**Answers and Explanations**

Well, remember that fractions are pairs of numbers also. They clearly deserve to be called numbers in their own right, since they can measure "how much" in some contexts (for instance, "I ate three quarters of a pie"). So, the principle of considering a pair of numbers (in this example, 3 and 4) as a number in its own right is well established.

The fact remains, though, that complex numbers have much less
*direct* relevance to real-world quantities than other numbers
do. An imaginary number could not be used as a measurement of how much
water is in a bottle, or how far a kite has travelled, or how many
fingers one has.

Nonetheless, there are a few real world quantities for which complex numbers are the natural model. The strength of an electromagnetic field is one example. The field has both an electric and a magnetic component, so it takes a pair of real numbers (one for the intensity of the electric field, one for the intensity of the magnetic field) to describe the field strength. This pair of real numbers can be thought of as a complex number, and it turns out that the strange rule of multiplication of complex numbers has relevance to the physics of an electromagnetic field.

Although such direct applications of complex numbers to the real world
are few, their *indirect* applications are many. Many properties
related to real numbers only become clear when the real numbers are
thought of as sitting inside the complex number system. Therefore,
complex numbers aid in the understanding even of things that are
described by ordinary, familiar real numbers.

It's like trying to understand a shadow. The shadow lives in a two-dimensional world, so only two-dimensional concepts are directly applicable to it. However, thinking of the three-dimensional object casting the shadow can aid in understanding it, even though three-dimensional concepts don't have any direct application to the two-dimensional world of the shadow. Likewise, complex numbers may not be directly applicable to a real world measurement any more than a three-dimensional object is directly applicable to a 2-dimensional shadow, but they can still help us understand it.

Here's another analogy that may be helpful. Consider the following argument:

Population A has 236 people, 48 of them children.This argument has usedPopulation B has 1234 people, 123 of them children.

The fraction of children in population A is 48/236 while the fraction of children in population B is 123/1234.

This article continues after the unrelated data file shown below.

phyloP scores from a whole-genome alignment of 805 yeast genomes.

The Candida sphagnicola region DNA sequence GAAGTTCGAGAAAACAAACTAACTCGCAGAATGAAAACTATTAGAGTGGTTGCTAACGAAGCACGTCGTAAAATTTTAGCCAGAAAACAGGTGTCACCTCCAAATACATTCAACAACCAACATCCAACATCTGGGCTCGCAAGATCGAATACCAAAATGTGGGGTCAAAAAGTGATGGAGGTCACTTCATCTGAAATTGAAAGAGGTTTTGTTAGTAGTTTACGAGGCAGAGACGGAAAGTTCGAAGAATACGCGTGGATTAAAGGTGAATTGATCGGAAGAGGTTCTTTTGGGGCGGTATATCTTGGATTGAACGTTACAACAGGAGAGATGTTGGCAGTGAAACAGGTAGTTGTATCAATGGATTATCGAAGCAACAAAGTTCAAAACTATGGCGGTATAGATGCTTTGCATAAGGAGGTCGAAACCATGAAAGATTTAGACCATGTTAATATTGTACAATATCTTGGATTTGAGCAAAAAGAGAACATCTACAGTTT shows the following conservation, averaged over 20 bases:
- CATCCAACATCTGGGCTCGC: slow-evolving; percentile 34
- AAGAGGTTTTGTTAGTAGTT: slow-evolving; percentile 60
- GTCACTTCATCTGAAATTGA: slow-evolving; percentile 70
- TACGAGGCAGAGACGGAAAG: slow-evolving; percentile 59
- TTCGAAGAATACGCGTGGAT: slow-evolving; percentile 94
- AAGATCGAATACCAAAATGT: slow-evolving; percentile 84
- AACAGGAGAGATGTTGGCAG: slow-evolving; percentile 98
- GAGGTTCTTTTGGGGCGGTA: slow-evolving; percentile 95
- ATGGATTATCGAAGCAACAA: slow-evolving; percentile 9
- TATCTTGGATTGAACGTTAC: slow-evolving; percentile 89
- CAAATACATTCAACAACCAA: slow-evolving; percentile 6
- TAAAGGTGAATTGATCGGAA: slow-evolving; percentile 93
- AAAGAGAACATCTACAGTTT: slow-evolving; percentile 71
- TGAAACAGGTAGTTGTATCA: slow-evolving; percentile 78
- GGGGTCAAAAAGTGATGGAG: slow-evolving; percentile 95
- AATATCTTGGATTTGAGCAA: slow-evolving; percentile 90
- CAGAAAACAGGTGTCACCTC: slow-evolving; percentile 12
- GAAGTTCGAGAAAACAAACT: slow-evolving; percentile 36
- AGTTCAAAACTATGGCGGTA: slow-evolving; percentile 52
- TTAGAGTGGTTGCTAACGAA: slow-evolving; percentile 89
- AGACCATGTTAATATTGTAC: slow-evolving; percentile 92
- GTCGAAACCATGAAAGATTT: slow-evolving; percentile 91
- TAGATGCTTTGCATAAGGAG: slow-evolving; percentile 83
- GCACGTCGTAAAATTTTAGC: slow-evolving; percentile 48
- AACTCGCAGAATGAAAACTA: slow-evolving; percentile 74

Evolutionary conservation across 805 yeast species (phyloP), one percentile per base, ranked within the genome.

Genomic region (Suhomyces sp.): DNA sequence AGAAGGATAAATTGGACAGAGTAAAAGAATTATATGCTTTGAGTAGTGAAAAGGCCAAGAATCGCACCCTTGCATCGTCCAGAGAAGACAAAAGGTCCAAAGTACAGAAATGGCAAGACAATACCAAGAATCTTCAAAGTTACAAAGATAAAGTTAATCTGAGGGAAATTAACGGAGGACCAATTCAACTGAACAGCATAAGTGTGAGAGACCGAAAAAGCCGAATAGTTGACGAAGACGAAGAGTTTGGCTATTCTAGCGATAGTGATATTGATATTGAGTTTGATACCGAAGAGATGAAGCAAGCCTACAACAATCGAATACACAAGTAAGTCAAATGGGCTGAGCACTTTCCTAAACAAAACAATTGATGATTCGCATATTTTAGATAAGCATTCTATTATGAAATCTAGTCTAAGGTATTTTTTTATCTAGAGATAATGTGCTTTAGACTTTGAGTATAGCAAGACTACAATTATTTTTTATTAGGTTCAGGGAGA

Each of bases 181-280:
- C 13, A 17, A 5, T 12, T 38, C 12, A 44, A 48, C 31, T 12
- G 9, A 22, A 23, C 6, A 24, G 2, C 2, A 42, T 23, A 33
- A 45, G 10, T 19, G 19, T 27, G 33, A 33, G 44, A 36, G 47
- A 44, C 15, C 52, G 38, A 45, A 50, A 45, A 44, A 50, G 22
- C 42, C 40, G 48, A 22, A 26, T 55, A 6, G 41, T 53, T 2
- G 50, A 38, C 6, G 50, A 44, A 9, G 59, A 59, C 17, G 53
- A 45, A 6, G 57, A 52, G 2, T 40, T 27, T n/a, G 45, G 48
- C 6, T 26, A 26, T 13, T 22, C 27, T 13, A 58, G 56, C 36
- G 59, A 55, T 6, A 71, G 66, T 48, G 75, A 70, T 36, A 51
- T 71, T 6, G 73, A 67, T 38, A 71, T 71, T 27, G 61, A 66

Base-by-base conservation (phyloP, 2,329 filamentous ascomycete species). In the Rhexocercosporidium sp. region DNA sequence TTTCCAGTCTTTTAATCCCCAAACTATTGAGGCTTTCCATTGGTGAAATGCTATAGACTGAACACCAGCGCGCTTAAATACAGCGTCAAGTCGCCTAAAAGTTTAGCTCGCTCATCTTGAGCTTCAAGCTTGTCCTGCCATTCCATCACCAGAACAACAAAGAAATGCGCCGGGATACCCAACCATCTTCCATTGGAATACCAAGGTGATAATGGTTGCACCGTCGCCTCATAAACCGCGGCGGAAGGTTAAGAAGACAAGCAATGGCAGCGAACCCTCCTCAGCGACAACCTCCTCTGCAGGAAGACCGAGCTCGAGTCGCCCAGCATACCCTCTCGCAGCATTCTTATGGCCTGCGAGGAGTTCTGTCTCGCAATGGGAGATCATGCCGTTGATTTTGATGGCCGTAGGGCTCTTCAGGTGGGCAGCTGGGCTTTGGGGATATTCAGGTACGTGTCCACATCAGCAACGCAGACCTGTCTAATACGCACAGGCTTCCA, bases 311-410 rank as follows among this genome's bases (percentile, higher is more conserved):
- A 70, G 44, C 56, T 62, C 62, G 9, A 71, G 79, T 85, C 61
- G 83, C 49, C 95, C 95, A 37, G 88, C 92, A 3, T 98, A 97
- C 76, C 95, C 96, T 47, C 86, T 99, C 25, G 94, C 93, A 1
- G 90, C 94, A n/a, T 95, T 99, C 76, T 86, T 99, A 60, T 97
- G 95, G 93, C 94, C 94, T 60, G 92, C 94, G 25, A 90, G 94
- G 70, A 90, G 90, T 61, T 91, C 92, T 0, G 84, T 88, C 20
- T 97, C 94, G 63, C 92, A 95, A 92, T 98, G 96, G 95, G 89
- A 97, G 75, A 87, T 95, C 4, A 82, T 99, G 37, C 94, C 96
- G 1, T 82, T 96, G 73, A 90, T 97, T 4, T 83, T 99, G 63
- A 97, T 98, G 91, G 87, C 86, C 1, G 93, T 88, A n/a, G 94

48/236 (approx. 0.2) is much greater than 123/1234 (approx. 0.1).

Therefore, population A is, on the whole, a much younger population than population B.

In the same way, being willing to think about what happens in the
larger set of complex numbers allows us to draw conclusions about real
world situations even when actual measurements in that particular real
world situation only involve the real numbers. This happens all the
time in engineering applications. If you've seem some calculus, you
may be able to understand the following example: in engineering and
other applications, one very often has to solve an equation of the
form *a y*" + *b y*' + *c y *= 0 (*) for the unknown function *y*.

It turns out that there's a way to get the solutions provided one can
solve the quadratic equation *a r*^2 + *b r *+ *c *= 0 for the variable
*r*. In the real numbers, there may not be any solutions. However, in
the complex numbers there are, so one can find all complex-valued
solutions to the equation (*), and then finally restrict oneself to
those that are purely real-valued. The starting and ending points of
the argument involve only real numbers, but one can't get from the
start to the end without going through the complex numbers. Since
equations like (*) need to be solved all the time in real-life
applications such as engineering, complex numbers are needed.

This page last updated: September 1, 1997

Original Web Site Creator / Mathematical Content Developer: Philip Spencer

Current Network Coordinator and Contact Person: Any Wilk - mathnet@math.toronto.edu

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